Published on 17 Dec 2021
For many of us, home is the place where we feel safest and happiest. We want our elderly loved ones to feel safe so we can have peace-of mind while we head out for work or run errands.
However, living independently can be difficult for some older family members, especially those who are not as mobile or disabled with conditions such as dementia and Parkinson’s disease.
To help our loved ones live and age comfortably at home, it is important to provide a safe environment that caters to their needs. Here are five tips to make your home a safer place for seniors.
Studies have found that the majority of falls among the elderly happen at home. The fear of falls can affect a senior’s quality of life and even prevent them from staying active or doing tasks independently.
To help them reduce the risk of falling, you may consider the following:
Hazards at home can come in many forms. Besides keeping common walking areas neat and tidy, we can also reduce the possibilities of our loved ones becoming injured by getting furniture that is senior-friendly. These include tables, chairs and cabinets that do not have any sharp corners, and comfortable seats with good back support.
Common eye problems that result in impaired vision include age-related macular degeneration, cataracts and glaucoma. While the severity may differ for each person, there is no doubt that poor vision significantly impacts an elderly person’s safety and quality of life.
Everyone can benefit from good lighting. Here are some examples of how to provide a well-lit home:
Some of us may have a tendency to hold on to items that we associate with fond memories. Seniors, especially, may not be willing to part ways with such items. Nevertheless, we can still ensure that clutter does not get in the way, especially for seniors who use assistive devices.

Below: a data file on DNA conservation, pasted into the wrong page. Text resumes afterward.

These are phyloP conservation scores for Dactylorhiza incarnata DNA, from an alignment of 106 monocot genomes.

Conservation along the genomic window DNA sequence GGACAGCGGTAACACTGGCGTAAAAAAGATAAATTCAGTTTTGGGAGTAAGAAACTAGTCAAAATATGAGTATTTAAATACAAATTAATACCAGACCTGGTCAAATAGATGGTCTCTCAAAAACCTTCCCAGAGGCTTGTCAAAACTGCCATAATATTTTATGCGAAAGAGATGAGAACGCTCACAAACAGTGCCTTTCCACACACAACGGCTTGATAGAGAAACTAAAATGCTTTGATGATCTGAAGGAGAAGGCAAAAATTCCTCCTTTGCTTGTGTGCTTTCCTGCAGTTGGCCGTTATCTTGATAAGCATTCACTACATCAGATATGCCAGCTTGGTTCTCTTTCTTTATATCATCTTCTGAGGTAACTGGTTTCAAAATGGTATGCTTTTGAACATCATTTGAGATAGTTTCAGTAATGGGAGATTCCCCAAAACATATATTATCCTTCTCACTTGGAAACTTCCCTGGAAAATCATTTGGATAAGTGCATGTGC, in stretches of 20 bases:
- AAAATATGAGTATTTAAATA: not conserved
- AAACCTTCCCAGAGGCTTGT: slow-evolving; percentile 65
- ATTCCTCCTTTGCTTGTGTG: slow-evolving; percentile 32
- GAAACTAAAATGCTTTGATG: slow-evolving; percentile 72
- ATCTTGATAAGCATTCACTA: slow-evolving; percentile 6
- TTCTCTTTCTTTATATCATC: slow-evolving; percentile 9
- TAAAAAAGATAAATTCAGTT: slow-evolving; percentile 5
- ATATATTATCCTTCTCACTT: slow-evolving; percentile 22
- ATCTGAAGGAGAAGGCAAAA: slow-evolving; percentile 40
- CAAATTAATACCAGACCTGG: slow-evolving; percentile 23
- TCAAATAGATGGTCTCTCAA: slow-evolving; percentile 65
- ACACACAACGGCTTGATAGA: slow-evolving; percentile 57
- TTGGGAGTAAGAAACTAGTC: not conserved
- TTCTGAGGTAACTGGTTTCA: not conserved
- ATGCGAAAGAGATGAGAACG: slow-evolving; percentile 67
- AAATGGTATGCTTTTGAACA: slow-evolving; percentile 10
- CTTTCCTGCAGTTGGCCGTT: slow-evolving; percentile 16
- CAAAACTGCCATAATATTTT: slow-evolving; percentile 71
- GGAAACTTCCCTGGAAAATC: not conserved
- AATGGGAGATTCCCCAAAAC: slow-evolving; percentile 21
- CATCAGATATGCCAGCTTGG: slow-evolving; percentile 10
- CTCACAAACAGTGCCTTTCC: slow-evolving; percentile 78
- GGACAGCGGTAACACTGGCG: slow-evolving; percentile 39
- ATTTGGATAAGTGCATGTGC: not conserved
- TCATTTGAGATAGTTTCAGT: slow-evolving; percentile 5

Some ways to do so include getting furniture with storage compartments, such as storage beds. Built-in storage units are also a great way to store items neatly from plain sight.
To prevent items from accumulating, how about some family bonding through decluttering? Allocate an hour or two each week to recycle old newspapers, put away unused items and keep your home neat and tidy with your loved ones. Having an extra pair of hands can help to get the job done quicker too!
Ensure that your loved ones can access the items they need by placing them within reach. This is so that they do not exert themselves or risk injury. Here are some tips:
Need some advice on how you can make your home a more elderly-friendly environment? Our Occupational Therapists from NTUC Health’s Home Care team can visit to help assess your loved one’s home. They may also be able to provide recommendations for a safer living environment. Our Care Associates can also visit to provide care for your loved ones in the comfort of home.
If you are not able to make such changes to your home, or prefer centre-based care for your loved one, why not consider our Senior Day Care services?
Find help with caregiving in the day at any of our 24 Day Centre for Seniors located islandwide. At Senior Day Care, your loved ones can socialise and have their needs taken care of in a safe environment.
Our Day Centres are also designed to benefit seniors with dementia and promote independence for as long as possible. Said Mr Parry Zhang, our Cluster Manager for Day Care, “We use colours at our day centres to help seniors navigate the steps needed to complete daily activities of living.”
“Frames of light switches may be of different colours to the switches themselves, or toilet bowl seats are of different colours from the toilets. These help to remind seniors with dementia that they should turn on light switches or lift the seats of toilets, and do these daily tasks independently.”
“We also have reminiscence corners with decor inspired from the 60s to help seniors jog their memories and give them points of conversation. By creating such an environment that is familiar, they feel comfortable and respond better,” he added.
At our day centres, we help seniors stay independent by providing a safe, dementia-friendly environment.
¹Circumstances and outcomes of falls in seniors living in the community (Source)
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